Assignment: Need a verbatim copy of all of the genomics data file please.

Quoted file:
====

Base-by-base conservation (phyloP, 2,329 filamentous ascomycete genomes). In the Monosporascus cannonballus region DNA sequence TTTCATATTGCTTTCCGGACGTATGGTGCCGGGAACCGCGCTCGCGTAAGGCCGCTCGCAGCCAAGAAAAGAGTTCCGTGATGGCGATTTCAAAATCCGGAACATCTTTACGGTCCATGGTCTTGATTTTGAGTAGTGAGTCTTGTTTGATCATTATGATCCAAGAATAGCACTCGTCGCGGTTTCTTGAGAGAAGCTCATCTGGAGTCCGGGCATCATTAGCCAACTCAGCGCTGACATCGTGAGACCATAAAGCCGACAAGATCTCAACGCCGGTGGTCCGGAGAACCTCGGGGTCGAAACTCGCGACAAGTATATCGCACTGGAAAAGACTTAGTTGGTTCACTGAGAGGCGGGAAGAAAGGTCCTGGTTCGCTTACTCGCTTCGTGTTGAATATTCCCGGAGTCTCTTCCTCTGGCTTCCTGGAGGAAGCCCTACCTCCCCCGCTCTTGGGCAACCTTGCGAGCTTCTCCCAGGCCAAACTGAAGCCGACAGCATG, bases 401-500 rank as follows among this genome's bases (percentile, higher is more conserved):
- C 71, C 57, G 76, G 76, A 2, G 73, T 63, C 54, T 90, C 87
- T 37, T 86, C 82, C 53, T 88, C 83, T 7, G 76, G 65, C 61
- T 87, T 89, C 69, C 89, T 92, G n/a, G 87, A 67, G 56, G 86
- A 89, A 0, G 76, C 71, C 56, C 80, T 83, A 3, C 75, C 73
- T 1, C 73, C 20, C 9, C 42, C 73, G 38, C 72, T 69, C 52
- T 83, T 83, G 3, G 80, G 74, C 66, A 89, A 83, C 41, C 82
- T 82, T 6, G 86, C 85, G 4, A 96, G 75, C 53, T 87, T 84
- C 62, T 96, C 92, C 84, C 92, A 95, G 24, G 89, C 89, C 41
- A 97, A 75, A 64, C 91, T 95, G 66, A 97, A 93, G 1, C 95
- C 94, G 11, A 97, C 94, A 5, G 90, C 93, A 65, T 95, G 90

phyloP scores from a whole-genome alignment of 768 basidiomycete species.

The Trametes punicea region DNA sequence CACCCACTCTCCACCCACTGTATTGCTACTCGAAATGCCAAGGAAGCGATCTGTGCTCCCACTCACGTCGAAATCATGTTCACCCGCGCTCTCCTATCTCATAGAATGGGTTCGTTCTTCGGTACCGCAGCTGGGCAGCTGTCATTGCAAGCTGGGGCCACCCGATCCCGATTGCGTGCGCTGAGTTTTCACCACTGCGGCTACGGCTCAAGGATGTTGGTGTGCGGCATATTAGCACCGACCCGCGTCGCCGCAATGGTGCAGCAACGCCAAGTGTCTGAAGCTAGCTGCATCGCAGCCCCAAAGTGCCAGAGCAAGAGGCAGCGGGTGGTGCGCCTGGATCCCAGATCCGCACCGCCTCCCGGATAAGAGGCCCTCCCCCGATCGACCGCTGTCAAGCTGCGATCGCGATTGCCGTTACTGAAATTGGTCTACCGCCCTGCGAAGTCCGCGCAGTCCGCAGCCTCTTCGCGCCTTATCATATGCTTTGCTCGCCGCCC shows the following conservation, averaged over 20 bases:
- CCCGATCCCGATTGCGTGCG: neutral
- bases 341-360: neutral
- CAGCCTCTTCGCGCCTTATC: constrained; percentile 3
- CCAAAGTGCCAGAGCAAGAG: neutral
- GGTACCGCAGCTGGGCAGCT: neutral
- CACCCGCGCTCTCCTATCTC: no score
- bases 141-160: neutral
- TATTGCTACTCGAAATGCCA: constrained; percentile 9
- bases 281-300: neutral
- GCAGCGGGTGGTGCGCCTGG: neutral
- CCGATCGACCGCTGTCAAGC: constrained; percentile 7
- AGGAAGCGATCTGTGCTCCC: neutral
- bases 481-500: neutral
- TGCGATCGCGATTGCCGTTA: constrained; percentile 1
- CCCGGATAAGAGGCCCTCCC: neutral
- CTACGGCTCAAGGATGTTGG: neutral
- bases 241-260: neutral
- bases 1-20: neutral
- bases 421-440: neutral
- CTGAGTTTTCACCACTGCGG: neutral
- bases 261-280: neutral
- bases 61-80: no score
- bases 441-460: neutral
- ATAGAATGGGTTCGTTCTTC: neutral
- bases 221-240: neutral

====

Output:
Base-by-base conservation (phyloP, 2,329 filamentous ascomycete genomes). In the Monosporascus cannonballus region DNA sequence TTTCATATTGCTTTCCGGACGTATGGTGCCGGGAACCGCGCTCGCGTAAGGCCGCTCGCAGCCAAGAAAAGAGTTCCGTGATGGCGATTTCAAAATCCGGAACATCTTTACGGTCCATGGTCTTGATTTTGAGTAGTGAGTCTTGTTTGATCATTATGATCCAAGAATAGCACTCGTCGCGGTTTCTTGAGAGAAGCTCATCTGGAGTCCGGGCATCATTAGCCAACTCAGCGCTGACATCGTGAGACCATAAAGCCGACAAGATCTCAACGCCGGTGGTCCGGAGAACCTCGGGGTCGAAACTCGCGACAAGTATATCGCACTGGAAAAGACTTAGTTGGTTCACTGAGAGGCGGGAAGAAAGGTCCTGGTTCGCTTACTCGCTTCGTGTTGAATATTCCCGGAGTCTCTTCCTCTGGCTTCCTGGAGGAAGCCCTACCTCCCCCGCTCTTGGGCAACCTTGCGAGCTTCTCCCAGGCCAAACTGAAGCCGACAGCATG, bases 401-500 rank as follows among this genome's bases (percentile, higher is more conserved):
- C 71, C 57, G 76, G 76, A 2, G 73, T 63, C 54, T 90, C 87
- T 37, T 86, C 82, C 53, T 88, C 83, T 7, G 76, G 65, C 61
- T 87, T 89, C 69, C 89, T 92, G n/a, G 87, A 67, G 56, G 86
- A 89, A 0, G 76, C 71, C 56, C 80, T 83, A 3, C 75, C 73
- T 1, C 73, C 20, C 9, C 42, C 73, G 38, C 72, T 69, C 52
- T 83, T 83, G 3, G 80, G 74, C 66, A 89, A 83, C 41, C 82
- T 82, T 6, G 86, C 85, G 4, A 96, G 75, C 53, T 87, T 84
- C 62, T 96, C 92, C 84, C 92, A 95, G 24, G 89, C 89, C 41
- A 97, A 75, A 64, C 91, T 95, G 66, A 97, A 93, G 1, C 95
- C 94, G 11, A 97, C 94, A 5, G 90, C 93, A 65, T 95, G 90

phyloP scores from a whole-genome alignment of 768 basidiomycete species.

The Trametes punicea region DNA sequence CACCCACTCTCCACCCACTGTATTGCTACTCGAAATGCCAAGGAAGCGATCTGTGCTCCCACTCACGTCGAAATCATGTTCACCCGCGCTCTCCTATCTCATAGAATGGGTTCGTTCTTCGGTACCGCAGCTGGGCAGCTGTCATTGCAAGCTGGGGCCACCCGATCCCGATTGCGTGCGCTGAGTTTTCACCACTGCGGCTACGGCTCAAGGATGTTGGTGTGCGGCATATTAGCACCGACCCGCGTCGCCGCAATGGTGCAGCAACGCCAAGTGTCTGAAGCTAGCTGCATCGCAGCCCCAAAGTGCCAGAGCAAGAGGCAGCGGGTGGTGCGCCTGGATCCCAGATCCGCACCGCCTCCCGGATAAGAGGCCCTCCCCCGATCGACCGCTGTCAAGCTGCGATCGCGATTGCCGTTACTGAAATTGGTCTACCGCCCTGCGAAGTCCGCGCAGTCCGCAGCCTCTTCGCGCCTTATCATATGCTTTGCTCGCCGCCC shows the following conservation, averaged over 20 bases:
- CCCGATCCCGATTGCGTGCG: neutral
- bases 341-360: neutral
- CAGCCTCTTCGCGCCTTATC: constrained; percentile 3
- CCAAAGTGCCAGAGCAAGAG: neutral
- GGTACCGCAGCTGGGCAGCT: neutral
- CACCCGCGCTCTCCTATCTC: no score
- bases 141-160: neutral
- TATTGCTACTCGAAATGCCA: constrained; percentile 9
- bases 281-300: neutral
- GCAGCGGGTGGTGCGCCTGG: neutral
- CCGATCGACCGCTGTCAAGC: constrained; percentile 7
- AGGAAGCGATCTGTGCTCCC: neutral
- bases 481-500: neutral
- TGCGATCGCGATTGCCGTTA: constrained; percentile 1
- CCCGGATAAGAGGCCCTCCC: neutral
- CTACGGCTCAAGGATGTTGG: neutral
- bases 241-260: neutral
- bases 1-20: neutral
- bases 421-440: neutral
- CTGAGTTTTCACCACTGCGG: neutral
- bases 261-280: neutral
- bases 61-80: no score
- bases 441-460: neutral
- ATAGAATGGGTTCGTTCTTC: neutral
- bases 221-240: neutral